NMSU branding

New Mexico State University

New Mexico State University

News Center

NMSU Women Ride Among Top Teams at National Competition

CASPER, Wyo. - The nationally ranked New Mexico State University women's rodeo team is in second place at the College National Finals Rodeo in Casper, Wyo., after three days of competition.

New Mexico State University rodeo coach Jim Dewey Brown congratulates Aggie barrel racer Wylene Penrod of Laveen, Ariz., for being the top barrel racer in the Grand Canyon Region. Penrod is currently in second place in her event at the College National Finals Rodeo in Casper, Wyo. Brown also was recognized for his work this season. Rodeo competitors from the five teams in the region selected him as coach of the year. (06/15/2005) (NMSU Agricultural Communications Photo by Darrell J. Pehr)

"It's pretty exciting this early in the rodeo," said NMSU rodeo coach Jim Dewey Brown. "Hopefully, we can keep on going. I'm keeping my fingers crossed."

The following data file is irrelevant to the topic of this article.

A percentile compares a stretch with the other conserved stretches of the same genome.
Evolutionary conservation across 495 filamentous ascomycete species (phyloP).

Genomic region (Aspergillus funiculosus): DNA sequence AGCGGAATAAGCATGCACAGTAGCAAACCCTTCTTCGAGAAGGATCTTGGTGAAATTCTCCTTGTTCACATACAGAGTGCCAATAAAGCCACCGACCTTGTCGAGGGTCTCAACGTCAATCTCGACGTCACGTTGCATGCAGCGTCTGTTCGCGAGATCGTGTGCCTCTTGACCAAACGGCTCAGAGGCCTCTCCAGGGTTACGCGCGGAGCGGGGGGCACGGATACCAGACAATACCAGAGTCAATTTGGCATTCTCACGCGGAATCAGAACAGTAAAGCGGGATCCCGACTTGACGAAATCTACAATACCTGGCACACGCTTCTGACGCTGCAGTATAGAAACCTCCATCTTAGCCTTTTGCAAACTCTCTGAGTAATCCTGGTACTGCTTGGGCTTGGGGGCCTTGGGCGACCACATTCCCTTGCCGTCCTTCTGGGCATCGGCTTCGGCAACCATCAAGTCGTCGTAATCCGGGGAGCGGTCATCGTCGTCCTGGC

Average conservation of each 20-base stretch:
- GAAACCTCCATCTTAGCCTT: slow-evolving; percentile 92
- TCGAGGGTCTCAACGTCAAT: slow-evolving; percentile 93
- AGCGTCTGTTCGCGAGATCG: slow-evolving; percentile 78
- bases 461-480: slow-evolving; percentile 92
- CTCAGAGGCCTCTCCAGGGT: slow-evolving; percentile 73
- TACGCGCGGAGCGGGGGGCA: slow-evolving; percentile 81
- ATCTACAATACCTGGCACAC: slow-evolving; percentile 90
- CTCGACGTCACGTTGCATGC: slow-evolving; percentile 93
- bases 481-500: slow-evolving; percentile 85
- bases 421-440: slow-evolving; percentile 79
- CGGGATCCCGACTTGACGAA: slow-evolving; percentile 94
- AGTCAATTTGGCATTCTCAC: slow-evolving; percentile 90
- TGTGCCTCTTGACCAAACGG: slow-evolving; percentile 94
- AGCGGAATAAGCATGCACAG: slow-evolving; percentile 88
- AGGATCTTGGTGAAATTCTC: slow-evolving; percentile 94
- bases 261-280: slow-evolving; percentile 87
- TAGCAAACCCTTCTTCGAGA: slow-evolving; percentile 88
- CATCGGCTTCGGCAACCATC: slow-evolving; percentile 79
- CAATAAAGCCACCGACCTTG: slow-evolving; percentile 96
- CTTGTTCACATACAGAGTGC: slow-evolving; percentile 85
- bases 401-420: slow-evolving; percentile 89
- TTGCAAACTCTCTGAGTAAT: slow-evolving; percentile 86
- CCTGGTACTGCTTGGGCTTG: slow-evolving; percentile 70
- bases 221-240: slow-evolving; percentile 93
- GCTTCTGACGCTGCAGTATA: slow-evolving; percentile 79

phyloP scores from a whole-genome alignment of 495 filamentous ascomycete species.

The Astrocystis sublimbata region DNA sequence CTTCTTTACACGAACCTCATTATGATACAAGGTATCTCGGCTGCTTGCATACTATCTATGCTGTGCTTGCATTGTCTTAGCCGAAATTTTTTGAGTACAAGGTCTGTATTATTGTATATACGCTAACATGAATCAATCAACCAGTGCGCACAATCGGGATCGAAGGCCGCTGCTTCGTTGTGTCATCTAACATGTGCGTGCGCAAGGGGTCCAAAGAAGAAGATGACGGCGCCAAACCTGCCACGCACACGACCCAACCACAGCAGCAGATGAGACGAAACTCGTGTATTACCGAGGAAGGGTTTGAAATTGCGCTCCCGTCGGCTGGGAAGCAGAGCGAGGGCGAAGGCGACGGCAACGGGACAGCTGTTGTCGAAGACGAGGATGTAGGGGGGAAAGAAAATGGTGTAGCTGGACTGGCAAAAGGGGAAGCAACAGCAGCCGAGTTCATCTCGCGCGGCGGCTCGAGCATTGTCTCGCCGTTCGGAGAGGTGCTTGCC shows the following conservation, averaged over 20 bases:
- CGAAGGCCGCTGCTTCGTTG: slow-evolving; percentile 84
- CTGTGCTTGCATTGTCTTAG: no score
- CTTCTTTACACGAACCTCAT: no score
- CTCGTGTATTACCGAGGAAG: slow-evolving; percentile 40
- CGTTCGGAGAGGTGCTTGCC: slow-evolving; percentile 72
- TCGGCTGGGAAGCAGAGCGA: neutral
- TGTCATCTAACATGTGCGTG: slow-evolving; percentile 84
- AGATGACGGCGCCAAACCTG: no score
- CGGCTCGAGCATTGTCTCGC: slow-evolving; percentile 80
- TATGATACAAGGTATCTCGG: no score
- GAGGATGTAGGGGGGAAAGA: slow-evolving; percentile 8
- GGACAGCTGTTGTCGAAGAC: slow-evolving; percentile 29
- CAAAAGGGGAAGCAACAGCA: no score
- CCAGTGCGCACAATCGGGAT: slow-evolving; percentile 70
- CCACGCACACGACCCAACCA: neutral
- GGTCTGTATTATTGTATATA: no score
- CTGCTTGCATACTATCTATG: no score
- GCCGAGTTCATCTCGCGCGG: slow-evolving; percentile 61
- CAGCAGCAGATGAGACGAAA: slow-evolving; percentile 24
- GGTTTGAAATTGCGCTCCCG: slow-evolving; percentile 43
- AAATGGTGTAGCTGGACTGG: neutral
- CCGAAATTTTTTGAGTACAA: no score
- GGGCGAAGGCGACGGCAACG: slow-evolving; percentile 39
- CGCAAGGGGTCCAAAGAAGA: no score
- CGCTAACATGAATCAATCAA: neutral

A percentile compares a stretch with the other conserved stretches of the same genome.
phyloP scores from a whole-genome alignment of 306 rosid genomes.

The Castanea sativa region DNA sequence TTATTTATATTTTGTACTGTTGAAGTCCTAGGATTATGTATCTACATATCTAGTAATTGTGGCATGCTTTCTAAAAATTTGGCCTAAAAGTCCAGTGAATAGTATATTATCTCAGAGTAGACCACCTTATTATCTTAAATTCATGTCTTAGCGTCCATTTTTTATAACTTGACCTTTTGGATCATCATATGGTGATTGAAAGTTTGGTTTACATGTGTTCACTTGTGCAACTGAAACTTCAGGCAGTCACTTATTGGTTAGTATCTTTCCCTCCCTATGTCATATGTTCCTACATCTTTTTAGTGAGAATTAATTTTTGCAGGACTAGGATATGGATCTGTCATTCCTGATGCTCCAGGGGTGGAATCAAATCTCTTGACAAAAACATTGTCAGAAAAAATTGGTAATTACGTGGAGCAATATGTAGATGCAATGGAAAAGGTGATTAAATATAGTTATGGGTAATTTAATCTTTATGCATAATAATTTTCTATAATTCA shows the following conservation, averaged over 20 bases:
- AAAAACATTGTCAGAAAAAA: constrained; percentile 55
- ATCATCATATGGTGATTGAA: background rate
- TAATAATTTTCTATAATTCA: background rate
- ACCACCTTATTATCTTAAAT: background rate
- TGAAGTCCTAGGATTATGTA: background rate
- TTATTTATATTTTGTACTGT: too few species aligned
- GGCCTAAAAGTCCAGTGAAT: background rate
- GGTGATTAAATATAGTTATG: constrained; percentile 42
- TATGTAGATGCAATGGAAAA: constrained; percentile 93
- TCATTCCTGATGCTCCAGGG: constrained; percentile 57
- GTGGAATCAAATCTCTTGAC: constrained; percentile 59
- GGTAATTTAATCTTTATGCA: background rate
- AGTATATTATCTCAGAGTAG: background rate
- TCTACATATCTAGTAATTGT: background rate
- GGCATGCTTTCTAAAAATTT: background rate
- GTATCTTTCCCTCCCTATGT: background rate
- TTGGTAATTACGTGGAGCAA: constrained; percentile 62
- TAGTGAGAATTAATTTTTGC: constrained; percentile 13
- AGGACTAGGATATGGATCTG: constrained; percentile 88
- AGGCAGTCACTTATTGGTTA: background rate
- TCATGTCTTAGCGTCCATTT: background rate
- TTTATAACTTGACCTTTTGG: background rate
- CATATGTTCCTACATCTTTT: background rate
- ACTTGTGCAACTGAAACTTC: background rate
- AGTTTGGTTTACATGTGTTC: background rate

After three rounds of competition, Aggie Wylene Penrod of Laveen, Ariz., is in second place in barrel racing and Janelle Manygoats of Winslow, Ariz., is in third in breakaway roping. Team roper Nate Mortensen of Virden, N.M., scored points for the men's team with an eighth place finish in the second round.

Also competing well for NMSU are calf roper Wacey Walraven of Datil, N.M., and Kayla Weiss-Lange of Great Falls, Mont.

"Kayla had a smoking time in the first round (with a run of 6.5 seconds)," Brown said. She tied for second place.

Third-round competition continues each night through Friday, when the third round will be complete. Leaders at that point will advance to the short go competition Saturday, when national champions will be determined.

"There are still a lot of points out there to be won," Brown said. "It's still early."

The coach, who recently was selected as the National Intercollegiate Rodeo Association's Grand Canyon Region coach of the year, is proud of the progress his team has made so far.

"Everybody seems to be pretty excited," he said. "They know what they're here for. They're really taking care of business."